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See detail(WO/2004/104211) METHOD FOR DETECTING TOXIC AND NON-TOXIC CYANOBACTERIA
SIVONEN, Kaarina; RANTALA, Anne; Rouhianen, Leo et al

Patent (2004)

This invention is related to a method for detecting toxic and non-toxic cyanobacteria. The method comprises that nucleic acid from a biological sample is brought into contact with an oligonucleotide ... [more ▼]

This invention is related to a method for detecting toxic and non-toxic cyanobacteria. The method comprises that nucleic acid from a biological sample is brought into contact with an oligonucleotide designed to be specific for particular regions of the mcyE gene, the mcyE in combination with mcyD, and with an oligonucleotide designed to be specific for 16SrDNA, and the presence or absence of toxic cyanobacteria is detected by a suitable molecular biology method. The invention is related also to oligonucleotides used in the method. [less ▲]

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See detailDevelopment of a universal microarray based on the ligation detection reaction and 16S rRNA gene polymorphism to target diversity of cyanobacteria
Castiglioni, Bianca; Rizzi, Ermann; Frosini, Andrea et al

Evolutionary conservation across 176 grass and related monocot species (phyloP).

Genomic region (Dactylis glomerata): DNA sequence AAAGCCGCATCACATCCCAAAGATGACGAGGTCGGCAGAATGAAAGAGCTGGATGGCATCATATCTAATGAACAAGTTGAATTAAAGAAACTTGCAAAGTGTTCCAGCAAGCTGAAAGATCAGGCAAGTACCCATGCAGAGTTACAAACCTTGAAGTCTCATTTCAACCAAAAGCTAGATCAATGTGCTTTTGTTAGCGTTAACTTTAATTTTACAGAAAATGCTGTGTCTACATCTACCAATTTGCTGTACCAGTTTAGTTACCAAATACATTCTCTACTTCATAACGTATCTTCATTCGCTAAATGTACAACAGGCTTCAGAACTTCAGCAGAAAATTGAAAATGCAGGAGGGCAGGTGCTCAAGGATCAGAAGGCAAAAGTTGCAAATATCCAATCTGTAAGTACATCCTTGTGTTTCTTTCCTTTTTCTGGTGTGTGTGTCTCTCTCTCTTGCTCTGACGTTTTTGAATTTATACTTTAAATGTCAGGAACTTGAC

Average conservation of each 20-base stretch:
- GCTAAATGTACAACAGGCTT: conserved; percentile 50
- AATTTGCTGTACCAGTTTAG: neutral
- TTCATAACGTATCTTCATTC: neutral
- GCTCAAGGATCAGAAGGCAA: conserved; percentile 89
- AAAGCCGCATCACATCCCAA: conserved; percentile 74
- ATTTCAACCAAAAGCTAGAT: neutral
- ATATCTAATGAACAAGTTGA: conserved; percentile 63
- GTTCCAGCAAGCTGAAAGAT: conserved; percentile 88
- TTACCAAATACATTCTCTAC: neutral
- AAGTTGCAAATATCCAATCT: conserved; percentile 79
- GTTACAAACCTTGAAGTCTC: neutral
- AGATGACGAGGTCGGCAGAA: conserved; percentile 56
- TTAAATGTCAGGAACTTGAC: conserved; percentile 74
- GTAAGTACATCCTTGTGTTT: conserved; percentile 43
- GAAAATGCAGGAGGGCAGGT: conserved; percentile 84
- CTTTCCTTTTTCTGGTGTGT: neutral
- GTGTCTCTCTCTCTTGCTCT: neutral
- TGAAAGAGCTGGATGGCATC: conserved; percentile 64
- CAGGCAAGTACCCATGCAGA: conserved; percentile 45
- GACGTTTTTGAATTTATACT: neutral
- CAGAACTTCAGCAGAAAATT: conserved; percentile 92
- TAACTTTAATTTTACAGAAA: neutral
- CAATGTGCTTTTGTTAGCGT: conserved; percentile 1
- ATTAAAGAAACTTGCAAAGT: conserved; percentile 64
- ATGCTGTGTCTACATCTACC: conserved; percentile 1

in Applied and Environmental Microbiology (2004), 70(12), 7161-7172

The cyanobacteria are photosynthetic prokaryotes of significant ecological and biotechnological interest, since they strongly contribute to primary production and are a rich source of bioactive compounds ... [more ▼]

The cyanobacteria are photosynthetic prokaryotes of significant ecological and biotechnological interest, since they strongly contribute to primary production and are a rich source of bioactive compounds. In eutrophic fresh and brackish waters, their mass occurrences (water blooms) are often toxic and constitute a high potential risk for human health. Therefore, rapid and reliable identification of cyanobacterial species in complex environmental samples is important. Here we describe the development and validation of a microarray for the identification of cyanobacteria in aquatic environments. Our approach is based on the use of a ligation detection reaction coupled to a universal array. Probes were designed for detecting 19 cyanobacterial groups including Anabaena/Aphanizomenon, Calothrix, Cylindrospermopsis, Cylindrospermum, Gloeothece, halotolerants, Leptolyngbya, Palau Lyngbya, Microcystis, Nodularia, Nostoc, Planktothrix, Antarctic Phormidium, Prochlorococcus, Spirulina, Synechococcus, Synechocystis, Trichodesmium, and Woronichinia. These groups were identified based on an alignment of over 300 cyanobacterial 16S rRNA sequences. For validation of the microarrays, 95 samples (24 axenic strains from culture collections, 27 isolated strains, and 44 cloned fragments recovered from environmental samples) were tested. The results demonstrated a high discriminative power and sensitivity to 1 fmol of the PCR-amplified 16S rRNA gene. Accurate identification of target strains was also achieved with unbalanced mixes of PCR amplicons from different cyanobacteria and an environmental sample. Our universal array method shows great potential for rapid and reliable identification of cyanobacteria. It can be easily adapted to future development and could thus be applied both in research and environmental monitoring. [less ▲]